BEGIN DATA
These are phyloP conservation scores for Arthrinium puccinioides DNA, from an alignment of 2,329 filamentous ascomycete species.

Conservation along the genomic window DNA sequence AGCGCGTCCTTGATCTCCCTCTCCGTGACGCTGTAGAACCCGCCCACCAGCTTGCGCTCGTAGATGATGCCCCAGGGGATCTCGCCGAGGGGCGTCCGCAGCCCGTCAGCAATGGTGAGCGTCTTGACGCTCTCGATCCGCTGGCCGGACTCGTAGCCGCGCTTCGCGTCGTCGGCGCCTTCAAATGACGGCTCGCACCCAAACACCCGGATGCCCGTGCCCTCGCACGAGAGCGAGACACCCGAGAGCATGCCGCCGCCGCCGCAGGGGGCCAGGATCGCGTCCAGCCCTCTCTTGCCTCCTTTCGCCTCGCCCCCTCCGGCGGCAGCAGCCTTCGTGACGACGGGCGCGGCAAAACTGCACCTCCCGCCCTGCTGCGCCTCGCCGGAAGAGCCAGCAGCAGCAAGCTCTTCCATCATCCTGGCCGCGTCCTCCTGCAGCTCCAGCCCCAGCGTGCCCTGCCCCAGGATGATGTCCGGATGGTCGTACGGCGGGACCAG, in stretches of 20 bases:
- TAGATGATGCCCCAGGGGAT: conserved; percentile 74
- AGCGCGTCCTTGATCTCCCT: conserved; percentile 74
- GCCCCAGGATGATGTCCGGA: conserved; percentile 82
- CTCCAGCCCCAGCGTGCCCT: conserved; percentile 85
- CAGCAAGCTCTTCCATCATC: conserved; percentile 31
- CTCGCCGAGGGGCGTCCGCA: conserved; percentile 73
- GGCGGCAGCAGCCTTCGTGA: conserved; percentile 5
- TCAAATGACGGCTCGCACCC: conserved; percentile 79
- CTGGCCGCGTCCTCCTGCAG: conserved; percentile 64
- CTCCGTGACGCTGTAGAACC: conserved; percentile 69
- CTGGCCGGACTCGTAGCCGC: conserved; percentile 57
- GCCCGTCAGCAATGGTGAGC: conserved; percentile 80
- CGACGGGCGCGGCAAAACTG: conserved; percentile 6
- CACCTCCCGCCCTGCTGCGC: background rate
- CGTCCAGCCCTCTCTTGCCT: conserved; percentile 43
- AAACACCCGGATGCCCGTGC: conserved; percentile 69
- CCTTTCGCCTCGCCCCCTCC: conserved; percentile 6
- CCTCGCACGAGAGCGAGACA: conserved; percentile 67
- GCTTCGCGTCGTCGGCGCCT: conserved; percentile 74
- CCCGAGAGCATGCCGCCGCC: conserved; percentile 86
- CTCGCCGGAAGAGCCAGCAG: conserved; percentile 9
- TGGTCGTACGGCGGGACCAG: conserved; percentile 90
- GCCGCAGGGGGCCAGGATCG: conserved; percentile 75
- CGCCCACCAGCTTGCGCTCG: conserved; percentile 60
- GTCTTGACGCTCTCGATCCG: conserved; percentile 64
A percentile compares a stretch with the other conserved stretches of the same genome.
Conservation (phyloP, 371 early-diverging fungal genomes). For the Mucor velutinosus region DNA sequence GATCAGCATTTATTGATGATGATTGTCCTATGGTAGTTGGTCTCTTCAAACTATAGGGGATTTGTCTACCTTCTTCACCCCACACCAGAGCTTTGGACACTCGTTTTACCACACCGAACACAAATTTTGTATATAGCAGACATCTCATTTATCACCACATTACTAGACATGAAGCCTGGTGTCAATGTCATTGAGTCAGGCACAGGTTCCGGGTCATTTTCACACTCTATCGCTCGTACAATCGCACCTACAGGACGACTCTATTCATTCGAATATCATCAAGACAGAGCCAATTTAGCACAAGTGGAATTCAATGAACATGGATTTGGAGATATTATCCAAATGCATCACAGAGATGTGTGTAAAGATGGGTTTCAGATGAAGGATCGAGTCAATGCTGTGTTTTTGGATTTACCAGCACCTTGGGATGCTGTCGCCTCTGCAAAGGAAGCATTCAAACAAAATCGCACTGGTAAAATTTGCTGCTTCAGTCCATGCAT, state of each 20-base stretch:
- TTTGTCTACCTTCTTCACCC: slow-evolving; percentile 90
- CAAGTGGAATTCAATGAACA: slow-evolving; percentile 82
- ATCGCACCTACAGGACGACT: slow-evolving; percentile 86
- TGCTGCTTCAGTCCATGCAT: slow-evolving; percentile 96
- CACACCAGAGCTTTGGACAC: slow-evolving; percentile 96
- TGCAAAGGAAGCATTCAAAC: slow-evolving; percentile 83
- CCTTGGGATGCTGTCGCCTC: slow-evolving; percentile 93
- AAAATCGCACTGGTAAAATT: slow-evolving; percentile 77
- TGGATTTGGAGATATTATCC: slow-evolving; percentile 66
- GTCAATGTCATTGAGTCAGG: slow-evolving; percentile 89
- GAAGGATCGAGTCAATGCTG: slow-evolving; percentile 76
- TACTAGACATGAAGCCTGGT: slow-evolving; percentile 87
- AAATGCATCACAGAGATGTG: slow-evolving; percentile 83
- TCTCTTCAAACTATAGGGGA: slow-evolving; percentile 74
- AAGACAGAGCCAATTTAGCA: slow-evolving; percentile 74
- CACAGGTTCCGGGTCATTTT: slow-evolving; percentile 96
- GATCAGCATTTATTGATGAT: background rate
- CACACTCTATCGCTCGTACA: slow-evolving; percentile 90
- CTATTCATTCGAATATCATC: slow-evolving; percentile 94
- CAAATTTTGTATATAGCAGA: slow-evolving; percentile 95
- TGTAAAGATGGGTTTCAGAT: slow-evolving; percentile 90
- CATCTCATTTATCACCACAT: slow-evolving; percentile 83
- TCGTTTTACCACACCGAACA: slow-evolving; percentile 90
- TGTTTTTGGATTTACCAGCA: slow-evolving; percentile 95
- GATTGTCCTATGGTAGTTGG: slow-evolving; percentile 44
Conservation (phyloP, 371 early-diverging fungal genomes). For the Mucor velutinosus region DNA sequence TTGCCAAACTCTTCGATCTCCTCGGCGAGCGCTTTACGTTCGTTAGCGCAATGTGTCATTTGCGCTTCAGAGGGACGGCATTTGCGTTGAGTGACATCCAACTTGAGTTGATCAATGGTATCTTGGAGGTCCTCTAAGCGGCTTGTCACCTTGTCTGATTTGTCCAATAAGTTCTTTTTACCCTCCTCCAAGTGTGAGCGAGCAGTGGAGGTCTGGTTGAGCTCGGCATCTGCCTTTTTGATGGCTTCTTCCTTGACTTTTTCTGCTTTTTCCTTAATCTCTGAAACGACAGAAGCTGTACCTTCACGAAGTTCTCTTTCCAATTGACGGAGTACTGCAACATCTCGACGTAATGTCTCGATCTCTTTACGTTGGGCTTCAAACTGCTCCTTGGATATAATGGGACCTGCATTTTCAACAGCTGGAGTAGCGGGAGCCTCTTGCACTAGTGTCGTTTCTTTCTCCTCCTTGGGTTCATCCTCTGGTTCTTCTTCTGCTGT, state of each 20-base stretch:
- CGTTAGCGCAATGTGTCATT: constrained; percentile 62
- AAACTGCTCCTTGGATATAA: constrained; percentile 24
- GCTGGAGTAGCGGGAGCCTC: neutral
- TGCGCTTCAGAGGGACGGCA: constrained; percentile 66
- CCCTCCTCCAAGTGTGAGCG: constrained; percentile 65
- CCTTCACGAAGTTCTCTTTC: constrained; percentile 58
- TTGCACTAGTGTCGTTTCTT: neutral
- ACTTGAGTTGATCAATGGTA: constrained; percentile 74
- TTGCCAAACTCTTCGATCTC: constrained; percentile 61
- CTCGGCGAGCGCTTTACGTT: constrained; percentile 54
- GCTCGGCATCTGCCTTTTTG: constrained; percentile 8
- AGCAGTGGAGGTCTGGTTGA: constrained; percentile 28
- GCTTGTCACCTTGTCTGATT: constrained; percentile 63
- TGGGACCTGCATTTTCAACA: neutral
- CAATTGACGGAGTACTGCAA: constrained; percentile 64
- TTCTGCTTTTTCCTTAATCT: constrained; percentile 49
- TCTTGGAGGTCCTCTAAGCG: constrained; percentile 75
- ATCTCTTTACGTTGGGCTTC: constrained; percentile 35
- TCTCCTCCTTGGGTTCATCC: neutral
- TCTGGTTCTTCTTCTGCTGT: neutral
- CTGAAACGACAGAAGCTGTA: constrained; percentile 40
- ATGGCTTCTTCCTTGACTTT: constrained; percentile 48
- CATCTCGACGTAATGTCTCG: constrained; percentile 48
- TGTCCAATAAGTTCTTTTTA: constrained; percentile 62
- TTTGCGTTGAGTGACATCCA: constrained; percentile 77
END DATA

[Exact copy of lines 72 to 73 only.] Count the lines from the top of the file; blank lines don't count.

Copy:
- TCTTGGAGGTCCTCTAAGCG: constrained; percentile 75
- ATCTCTTTACGTTGGGCTTC: constrained; percentile 35